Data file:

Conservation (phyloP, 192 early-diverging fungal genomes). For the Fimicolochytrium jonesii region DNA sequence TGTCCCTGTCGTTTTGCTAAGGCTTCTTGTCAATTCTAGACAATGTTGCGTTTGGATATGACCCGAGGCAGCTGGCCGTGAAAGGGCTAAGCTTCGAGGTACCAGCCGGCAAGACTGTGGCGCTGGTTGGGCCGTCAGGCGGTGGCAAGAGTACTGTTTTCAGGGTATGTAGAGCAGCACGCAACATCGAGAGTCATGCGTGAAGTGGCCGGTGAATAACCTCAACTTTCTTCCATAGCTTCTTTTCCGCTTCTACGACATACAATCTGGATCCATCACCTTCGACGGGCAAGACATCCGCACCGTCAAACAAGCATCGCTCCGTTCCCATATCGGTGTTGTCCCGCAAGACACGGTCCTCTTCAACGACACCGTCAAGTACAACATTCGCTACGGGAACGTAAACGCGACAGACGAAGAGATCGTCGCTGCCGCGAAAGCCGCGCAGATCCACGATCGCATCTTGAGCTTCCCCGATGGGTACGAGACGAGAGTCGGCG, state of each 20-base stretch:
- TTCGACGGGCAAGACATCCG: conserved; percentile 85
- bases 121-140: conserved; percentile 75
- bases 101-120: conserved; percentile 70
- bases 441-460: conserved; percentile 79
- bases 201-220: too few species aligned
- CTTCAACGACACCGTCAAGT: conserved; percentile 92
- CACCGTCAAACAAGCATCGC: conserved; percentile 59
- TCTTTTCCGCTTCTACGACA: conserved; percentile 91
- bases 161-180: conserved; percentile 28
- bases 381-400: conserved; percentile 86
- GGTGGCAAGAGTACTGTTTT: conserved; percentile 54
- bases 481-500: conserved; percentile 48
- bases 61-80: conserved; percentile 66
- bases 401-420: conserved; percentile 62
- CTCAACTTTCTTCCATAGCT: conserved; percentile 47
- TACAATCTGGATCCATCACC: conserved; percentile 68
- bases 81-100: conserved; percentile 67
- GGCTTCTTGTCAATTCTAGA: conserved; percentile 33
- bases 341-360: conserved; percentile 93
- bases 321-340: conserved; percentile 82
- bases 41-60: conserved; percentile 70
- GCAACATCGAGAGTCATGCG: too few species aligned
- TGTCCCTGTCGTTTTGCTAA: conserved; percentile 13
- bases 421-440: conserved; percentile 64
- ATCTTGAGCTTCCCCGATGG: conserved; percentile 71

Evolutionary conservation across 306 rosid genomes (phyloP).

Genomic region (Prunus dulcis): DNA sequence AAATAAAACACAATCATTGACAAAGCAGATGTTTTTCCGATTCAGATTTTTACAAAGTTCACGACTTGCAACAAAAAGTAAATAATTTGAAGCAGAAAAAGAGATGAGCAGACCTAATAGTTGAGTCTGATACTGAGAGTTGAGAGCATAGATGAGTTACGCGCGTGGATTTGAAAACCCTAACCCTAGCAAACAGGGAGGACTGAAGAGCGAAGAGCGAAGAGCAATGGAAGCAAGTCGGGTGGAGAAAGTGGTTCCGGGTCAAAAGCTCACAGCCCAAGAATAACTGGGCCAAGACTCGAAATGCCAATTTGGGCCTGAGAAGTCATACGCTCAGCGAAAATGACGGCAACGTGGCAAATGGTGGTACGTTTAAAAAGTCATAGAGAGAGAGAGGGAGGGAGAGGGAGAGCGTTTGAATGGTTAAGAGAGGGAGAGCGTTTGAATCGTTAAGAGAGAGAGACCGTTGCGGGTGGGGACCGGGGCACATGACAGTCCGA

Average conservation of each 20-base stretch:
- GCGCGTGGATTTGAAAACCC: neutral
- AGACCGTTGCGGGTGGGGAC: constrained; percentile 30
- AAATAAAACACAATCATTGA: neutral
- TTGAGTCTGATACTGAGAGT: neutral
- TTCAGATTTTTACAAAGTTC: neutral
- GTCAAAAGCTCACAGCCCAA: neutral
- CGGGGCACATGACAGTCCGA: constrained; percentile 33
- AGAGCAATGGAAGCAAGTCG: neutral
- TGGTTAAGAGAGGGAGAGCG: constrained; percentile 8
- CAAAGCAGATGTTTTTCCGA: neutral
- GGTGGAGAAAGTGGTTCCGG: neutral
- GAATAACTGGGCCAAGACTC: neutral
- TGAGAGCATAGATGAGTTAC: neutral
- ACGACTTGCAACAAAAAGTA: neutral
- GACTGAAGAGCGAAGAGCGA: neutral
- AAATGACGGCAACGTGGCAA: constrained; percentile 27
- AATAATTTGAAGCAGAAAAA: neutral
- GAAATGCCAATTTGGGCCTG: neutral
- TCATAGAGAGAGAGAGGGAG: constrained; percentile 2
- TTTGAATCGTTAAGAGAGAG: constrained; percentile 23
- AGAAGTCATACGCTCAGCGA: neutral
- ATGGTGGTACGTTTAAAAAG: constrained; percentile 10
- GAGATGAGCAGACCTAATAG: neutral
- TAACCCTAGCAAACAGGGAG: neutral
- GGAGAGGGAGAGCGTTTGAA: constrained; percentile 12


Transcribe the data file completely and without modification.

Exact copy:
Conservation (phyloP, 192 early-diverging fungal genomes). For the Fimicolochytrium jonesii region DNA sequence TGTCCCTGTCGTTTTGCTAAGGCTTCTTGTCAATTCTAGACAATGTTGCGTTTGGATATGACCCGAGGCAGCTGGCCGTGAAAGGGCTAAGCTTCGAGGTACCAGCCGGCAAGACTGTGGCGCTGGTTGGGCCGTCAGGCGGTGGCAAGAGTACTGTTTTCAGGGTATGTAGAGCAGCACGCAACATCGAGAGTCATGCGTGAAGTGGCCGGTGAATAACCTCAACTTTCTTCCATAGCTTCTTTTCCGCTTCTACGACATACAATCTGGATCCATCACCTTCGACGGGCAAGACATCCGCACCGTCAAACAAGCATCGCTCCGTTCCCATATCGGTGTTGTCCCGCAAGACACGGTCCTCTTCAACGACACCGTCAAGTACAACATTCGCTACGGGAACGTAAACGCGACAGACGAAGAGATCGTCGCTGCCGCGAAAGCCGCGCAGATCCACGATCGCATCTTGAGCTTCCCCGATGGGTACGAGACGAGAGTCGGCG, state of each 20-base stretch:
- TTCGACGGGCAAGACATCCG: conserved; percentile 85
- bases 121-140: conserved; percentile 75
- bases 101-120: conserved; percentile 70
- bases 441-460: conserved; percentile 79
- bases 201-220: too few species aligned
- CTTCAACGACACCGTCAAGT: conserved; percentile 92
- CACCGTCAAACAAGCATCGC: conserved; percentile 59
- TCTTTTCCGCTTCTACGACA: conserved; percentile 91
- bases 161-180: conserved; percentile 28
- bases 381-400: conserved; percentile 86
- GGTGGCAAGAGTACTGTTTT: conserved; percentile 54
- bases 481-500: conserved; percentile 48
- bases 61-80: conserved; percentile 66
- bases 401-420: conserved; percentile 62
- CTCAACTTTCTTCCATAGCT: conserved; percentile 47
- TACAATCTGGATCCATCACC: conserved; percentile 68
- bases 81-100: conserved; percentile 67
- GGCTTCTTGTCAATTCTAGA: conserved; percentile 33
- bases 341-360: conserved; percentile 93
- bases 321-340: conserved; percentile 82
- bases 41-60: conserved; percentile 70
- GCAACATCGAGAGTCATGCG: too few species aligned
- TGTCCCTGTCGTTTTGCTAA: conserved; percentile 13
- bases 421-440: conserved; percentile 64
- ATCTTGAGCTTCCCCGATGG: conserved; percentile 71

Evolutionary conservation across 306 rosid genomes (phyloP).

Genomic region (Prunus dulcis): DNA sequence AAATAAAACACAATCATTGACAAAGCAGATGTTTTTCCGATTCAGATTTTTACAAAGTTCACGACTTGCAACAAAAAGTAAATAATTTGAAGCAGAAAAAGAGATGAGCAGACCTAATAGTTGAGTCTGATACTGAGAGTTGAGAGCATAGATGAGTTACGCGCGTGGATTTGAAAACCCTAACCCTAGCAAACAGGGAGGACTGAAGAGCGAAGAGCGAAGAGCAATGGAAGCAAGTCGGGTGGAGAAAGTGGTTCCGGGTCAAAAGCTCACAGCCCAAGAATAACTGGGCCAAGACTCGAAATGCCAATTTGGGCCTGAGAAGTCATACGCTCAGCGAAAATGACGGCAACGTGGCAAATGGTGGTACGTTTAAAAAGTCATAGAGAGAGAGAGGGAGGGAGAGGGAGAGCGTTTGAATGGTTAAGAGAGGGAGAGCGTTTGAATCGTTAAGAGAGAGAGACCGTTGCGGGTGGGGACCGGGGCACATGACAGTCCGA

Average conservation of each 20-base stretch:
- GCGCGTGGATTTGAAAACCC: neutral
- AGACCGTTGCGGGTGGGGAC: constrained; percentile 30
- AAATAAAACACAATCATTGA: neutral
- TTGAGTCTGATACTGAGAGT: neutral
- TTCAGATTTTTACAAAGTTC: neutral
- GTCAAAAGCTCACAGCCCAA: neutral
- CGGGGCACATGACAGTCCGA: constrained; percentile 33
- AGAGCAATGGAAGCAAGTCG: neutral
- TGGTTAAGAGAGGGAGAGCG: constrained; percentile 8
- CAAAGCAGATGTTTTTCCGA: neutral
- GGTGGAGAAAGTGGTTCCGG: neutral
- GAATAACTGGGCCAAGACTC: neutral
- TGAGAGCATAGATGAGTTAC: neutral
- ACGACTTGCAACAAAAAGTA: neutral
- GACTGAAGAGCGAAGAGCGA: neutral
- AAATGACGGCAACGTGGCAA: constrained; percentile 27
- AATAATTTGAAGCAGAAAAA: neutral
- GAAATGCCAATTTGGGCCTG: neutral
- TCATAGAGAGAGAGAGGGAG: constrained; percentile 2
- TTTGAATCGTTAAGAGAGAG: constrained; percentile 23
- AGAAGTCATACGCTCAGCGA: neutral
- ATGGTGGTACGTTTAAAAAG: constrained; percentile 10
- GAGATGAGCAGACCTAATAG: neutral
- TAACCCTAGCAAACAGGGAG: neutral
- GGAGAGGGAGAGCGTTTGAA: constrained; percentile 12